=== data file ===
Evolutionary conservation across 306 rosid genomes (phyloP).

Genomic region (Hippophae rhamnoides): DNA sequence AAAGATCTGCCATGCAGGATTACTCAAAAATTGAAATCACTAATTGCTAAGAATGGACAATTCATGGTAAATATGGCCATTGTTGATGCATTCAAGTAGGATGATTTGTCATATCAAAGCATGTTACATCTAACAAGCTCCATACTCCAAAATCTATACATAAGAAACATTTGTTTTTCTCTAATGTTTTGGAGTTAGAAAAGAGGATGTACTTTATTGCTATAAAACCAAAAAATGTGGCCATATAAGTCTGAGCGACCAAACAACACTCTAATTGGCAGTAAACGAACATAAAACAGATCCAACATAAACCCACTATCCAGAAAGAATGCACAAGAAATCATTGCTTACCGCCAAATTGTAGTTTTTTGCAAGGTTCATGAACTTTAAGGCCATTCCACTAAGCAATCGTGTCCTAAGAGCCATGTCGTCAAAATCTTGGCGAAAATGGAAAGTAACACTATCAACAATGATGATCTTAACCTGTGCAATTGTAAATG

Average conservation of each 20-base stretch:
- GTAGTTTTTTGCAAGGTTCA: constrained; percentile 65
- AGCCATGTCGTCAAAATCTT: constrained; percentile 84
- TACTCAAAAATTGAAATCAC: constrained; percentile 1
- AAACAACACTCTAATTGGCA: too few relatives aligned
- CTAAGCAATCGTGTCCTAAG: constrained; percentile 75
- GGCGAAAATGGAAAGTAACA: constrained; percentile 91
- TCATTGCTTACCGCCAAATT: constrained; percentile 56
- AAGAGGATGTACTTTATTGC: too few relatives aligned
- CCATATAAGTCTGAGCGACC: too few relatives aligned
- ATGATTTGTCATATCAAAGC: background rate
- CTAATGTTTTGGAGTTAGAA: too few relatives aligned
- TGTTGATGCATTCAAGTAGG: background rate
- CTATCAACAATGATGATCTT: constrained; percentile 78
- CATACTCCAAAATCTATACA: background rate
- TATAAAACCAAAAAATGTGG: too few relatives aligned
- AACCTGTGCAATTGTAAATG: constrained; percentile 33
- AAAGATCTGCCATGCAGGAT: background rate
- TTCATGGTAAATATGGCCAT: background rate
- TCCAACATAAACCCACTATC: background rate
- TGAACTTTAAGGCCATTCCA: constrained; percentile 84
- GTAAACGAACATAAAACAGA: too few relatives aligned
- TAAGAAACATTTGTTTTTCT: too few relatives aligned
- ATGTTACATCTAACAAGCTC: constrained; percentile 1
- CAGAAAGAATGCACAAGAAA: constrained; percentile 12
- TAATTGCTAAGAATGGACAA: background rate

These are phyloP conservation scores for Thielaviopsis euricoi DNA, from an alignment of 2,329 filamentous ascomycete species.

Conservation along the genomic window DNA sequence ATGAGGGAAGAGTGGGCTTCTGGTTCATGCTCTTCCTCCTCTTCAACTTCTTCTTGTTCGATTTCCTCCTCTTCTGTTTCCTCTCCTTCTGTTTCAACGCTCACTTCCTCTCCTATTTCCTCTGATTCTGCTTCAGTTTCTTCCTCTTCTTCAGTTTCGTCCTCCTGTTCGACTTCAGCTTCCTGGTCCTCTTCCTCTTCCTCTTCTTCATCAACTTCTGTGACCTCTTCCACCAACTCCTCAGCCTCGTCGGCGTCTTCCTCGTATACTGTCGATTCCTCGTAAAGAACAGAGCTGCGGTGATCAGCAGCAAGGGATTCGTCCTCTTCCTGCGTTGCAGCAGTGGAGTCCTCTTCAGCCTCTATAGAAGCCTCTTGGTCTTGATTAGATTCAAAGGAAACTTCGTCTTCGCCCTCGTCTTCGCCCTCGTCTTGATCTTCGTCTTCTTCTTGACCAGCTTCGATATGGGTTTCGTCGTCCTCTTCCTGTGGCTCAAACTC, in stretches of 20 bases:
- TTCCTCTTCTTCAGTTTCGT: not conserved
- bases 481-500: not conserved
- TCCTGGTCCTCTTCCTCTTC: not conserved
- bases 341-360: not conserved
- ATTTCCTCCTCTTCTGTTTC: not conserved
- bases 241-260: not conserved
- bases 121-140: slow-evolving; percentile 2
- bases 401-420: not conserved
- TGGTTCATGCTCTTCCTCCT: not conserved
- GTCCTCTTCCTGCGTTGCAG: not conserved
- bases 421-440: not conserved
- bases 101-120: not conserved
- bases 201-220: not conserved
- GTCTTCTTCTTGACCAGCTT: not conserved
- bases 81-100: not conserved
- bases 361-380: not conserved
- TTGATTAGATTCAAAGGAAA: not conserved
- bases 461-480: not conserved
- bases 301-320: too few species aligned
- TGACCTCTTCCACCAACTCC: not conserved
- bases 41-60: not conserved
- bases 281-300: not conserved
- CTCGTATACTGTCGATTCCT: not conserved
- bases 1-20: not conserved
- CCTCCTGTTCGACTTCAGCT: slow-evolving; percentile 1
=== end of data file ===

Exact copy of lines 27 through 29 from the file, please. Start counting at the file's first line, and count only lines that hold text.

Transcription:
- CAGAAAGAATGCACAAGAAA: constrained; percentile 12
- TAATTGCTAAGAATGGACAA: background rate

These are phyloP conservation scores for Thielaviopsis euricoi DNA, from an alignment of 2,329 filamentous ascomycete species.